Turns out Sisters Red was worthy of her praise.  It’s not often I find a fairytale that really grabs me, but this book did.  And it got me thinking.  Did I love the book because of Jill Dembowski’s enthusiasm, or would I have loved it equally without her gushing about it?

I had no intention of buying this book as I scanned the shelves on Friday.  Yet the title popped into my head after lying dormant for over a year, and something stirred deep within me.  I knew I had to have it. 

I was prepared to love it and I did.  I was not prepared to rescue DH and I suffered for it by fumbling with a wet, heavy mast in gale force winds.  Eldest was ill-prepared to kick the ball around and will pay a high price for his foolishness as marching season ramps up.

Preparation goes a long way in dictating how we experience things.  It also plays a major role in how we present our writing.

A great novel deserves the undying love and respect of its author.  We should be able to paint it with passion in a few choice words.  If we can’t, we will end up with a battered a bruised hook.  One that does nothing but highlight how ill-prepared were are to represent our writing.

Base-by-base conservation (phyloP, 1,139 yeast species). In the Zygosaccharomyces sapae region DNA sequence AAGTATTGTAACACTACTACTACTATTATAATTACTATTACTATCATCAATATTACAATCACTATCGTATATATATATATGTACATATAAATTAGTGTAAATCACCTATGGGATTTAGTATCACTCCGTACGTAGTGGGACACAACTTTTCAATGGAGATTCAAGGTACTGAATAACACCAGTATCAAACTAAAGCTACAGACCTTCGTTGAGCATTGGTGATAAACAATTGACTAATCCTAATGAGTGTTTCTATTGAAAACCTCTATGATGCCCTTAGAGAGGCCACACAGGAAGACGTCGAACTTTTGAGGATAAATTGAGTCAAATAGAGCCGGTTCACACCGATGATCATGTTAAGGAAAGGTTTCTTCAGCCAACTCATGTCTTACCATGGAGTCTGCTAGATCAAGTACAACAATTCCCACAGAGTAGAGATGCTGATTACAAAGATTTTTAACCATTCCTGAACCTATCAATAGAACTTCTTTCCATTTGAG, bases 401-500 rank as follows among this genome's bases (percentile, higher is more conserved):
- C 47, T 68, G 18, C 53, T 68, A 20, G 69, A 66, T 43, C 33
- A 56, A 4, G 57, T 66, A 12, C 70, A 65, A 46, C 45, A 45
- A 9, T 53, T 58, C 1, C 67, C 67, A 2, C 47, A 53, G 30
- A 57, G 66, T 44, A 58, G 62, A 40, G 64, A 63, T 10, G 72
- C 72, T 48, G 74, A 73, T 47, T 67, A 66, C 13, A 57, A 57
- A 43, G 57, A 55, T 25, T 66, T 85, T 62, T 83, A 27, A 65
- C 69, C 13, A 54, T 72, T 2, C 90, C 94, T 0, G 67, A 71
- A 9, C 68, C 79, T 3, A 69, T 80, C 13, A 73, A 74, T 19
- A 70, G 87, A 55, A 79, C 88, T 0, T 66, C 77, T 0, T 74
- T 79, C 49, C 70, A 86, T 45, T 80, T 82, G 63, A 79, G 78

How do you answer when someone asks, “What are you writing about?”  Do you have an enthusiastic and engaging hook to present?  One that will stir something deep inside and suck your potential readers in?  Or, are you a bit unprepared and fumbling?

Be Prepared

All night the song from Lion King has been going through my mind.   

It’s easy to think that we are prepared when we begin submitting our work.  Reality, however, may be much different. 

For instance, how well do you know your novel?  I mean really know it.  I’ve heard of writers attending critique sessions at conferences and when asked questions about where their manuscript is headed, they fail to have an answer.  They had been so wrapped up in other projects, they were no longer intimate with the details of their initial manuscript.

What are your MC’s motives?

How did you pick the villain?

Where does your novel take place and why?

Love your manuscript so much you can talk about it in short, concise thoughts.  Don’t risk losing your potential editor or agent or future reader by rambling about the plot. 

My Dear Daughter loves to regurgitate movies for me.  She always provides me the long version, complete with quotes and back tracking.

Your readership doesn’t love you as much as I love my daughter.  They will not have the patience for us to “remember” the details and spew them out willy nilly.

Be prepared.

Get a pitch–a one sentence summary of your novel–and be prepared to use it.

Prepare a mini-synopsis for those moments when someone asks for more, but has little time to spend while you search for the right words.

Reread your manuscript and familiarize yourself with the characters, plots and story that you are trying to sell.  Because if you can’t, nobody else will.

Be prepared.


PS.  If you don’t believe me about getting the facts straight from an earlier post, just check out the comments.  Laura was kind enough to spare me more than a day’s worth of embarrassment by reminding me which Disney movie this song was from.  Never assume and never forget to edit.